An analysis of FBI crime data by state asserts that Alaska, New Mexico and Tennessee are the “most dangerous states,” USA Today reports. More than 1.2 million incidents of rape, robbery, aggravated assault, and murder were reported in 2018, a three percent decline from the previous year. The decrease in violent crime represents the continuation of a long-term trend. The U.S. violent crime rate stands at 381 incidents per 100,000 people, down from a high of 758 per 100,000 in 1991. Still, in some states, violent crime rates are nearly as high or higher than they were nationwide in the early 1990s.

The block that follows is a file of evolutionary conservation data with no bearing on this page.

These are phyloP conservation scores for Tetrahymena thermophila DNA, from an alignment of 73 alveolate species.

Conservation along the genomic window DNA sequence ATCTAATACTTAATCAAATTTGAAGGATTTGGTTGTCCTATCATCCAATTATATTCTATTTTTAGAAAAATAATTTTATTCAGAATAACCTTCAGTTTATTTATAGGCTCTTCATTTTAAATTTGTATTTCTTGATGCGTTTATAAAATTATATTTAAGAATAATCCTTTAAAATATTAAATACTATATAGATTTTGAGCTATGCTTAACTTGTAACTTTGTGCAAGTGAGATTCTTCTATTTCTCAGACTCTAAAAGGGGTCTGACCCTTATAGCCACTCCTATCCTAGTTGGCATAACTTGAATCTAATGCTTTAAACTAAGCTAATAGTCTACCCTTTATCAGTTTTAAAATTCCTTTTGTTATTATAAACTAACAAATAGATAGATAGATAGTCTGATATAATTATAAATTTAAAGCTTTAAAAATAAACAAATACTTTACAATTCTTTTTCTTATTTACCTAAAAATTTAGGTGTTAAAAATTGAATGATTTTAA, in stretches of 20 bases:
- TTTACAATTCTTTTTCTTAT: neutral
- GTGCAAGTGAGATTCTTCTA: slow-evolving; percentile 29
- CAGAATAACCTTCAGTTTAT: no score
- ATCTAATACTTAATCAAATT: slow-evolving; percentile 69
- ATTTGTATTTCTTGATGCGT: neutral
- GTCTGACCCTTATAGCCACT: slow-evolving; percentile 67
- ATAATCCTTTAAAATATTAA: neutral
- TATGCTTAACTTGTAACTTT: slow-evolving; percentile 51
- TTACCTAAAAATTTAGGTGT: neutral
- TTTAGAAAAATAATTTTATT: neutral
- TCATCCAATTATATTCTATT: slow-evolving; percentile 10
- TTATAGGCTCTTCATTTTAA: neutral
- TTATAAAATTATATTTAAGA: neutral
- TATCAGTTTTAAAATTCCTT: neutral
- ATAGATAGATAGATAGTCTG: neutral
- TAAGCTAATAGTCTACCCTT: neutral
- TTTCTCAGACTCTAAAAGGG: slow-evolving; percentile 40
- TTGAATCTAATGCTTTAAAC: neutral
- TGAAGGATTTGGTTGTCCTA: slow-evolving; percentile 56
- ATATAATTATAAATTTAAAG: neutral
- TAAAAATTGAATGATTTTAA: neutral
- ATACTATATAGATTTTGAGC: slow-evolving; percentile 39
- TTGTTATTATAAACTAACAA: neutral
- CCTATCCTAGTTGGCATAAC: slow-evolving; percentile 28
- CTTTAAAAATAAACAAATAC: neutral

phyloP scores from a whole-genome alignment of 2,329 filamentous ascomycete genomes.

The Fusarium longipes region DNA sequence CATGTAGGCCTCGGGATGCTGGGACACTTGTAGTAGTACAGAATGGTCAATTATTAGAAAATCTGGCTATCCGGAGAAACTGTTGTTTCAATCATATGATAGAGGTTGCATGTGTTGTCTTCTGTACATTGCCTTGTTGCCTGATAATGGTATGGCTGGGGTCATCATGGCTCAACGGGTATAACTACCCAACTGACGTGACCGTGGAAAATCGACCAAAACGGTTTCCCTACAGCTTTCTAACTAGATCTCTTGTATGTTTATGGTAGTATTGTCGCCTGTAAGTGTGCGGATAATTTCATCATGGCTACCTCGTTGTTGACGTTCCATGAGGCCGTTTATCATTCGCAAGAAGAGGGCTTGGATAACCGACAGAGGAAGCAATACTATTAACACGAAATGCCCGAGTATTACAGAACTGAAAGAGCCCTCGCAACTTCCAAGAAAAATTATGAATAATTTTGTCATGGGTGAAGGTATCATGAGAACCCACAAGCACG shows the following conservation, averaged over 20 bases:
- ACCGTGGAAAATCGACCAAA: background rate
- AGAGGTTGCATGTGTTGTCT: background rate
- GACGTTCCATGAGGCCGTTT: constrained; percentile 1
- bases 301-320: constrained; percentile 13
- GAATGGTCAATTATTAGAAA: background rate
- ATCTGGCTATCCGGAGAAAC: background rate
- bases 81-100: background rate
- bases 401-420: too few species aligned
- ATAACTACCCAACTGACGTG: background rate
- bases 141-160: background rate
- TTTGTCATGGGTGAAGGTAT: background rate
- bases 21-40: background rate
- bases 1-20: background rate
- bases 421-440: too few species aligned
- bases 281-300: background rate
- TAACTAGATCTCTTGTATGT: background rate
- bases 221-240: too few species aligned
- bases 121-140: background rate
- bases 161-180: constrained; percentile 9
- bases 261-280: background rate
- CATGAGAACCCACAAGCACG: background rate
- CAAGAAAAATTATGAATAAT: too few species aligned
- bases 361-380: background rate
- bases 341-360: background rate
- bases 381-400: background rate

Using 2018 data a website called 24/7 Wall St. reviewed statewide violent crime rates to identify what it termed the most dangerous states. In some cases, a single city can account for over one-quarter of violent crime in a state. Crime appears to be closely tied to economic conditions, says 24/7 Wall St. States with limited economic opportunity and a large percentage of residents struggling financially also tend to have higher violent crime rates. Conversely, economic conditions tend to be good in states with lower crime. 24/7 Wall St. reviewed the number of violent crimes reported in 2018 per 100,000 residents for all 50 states. The FBI’s violent crime categories are rape, robbery, aggravated assault, and murder.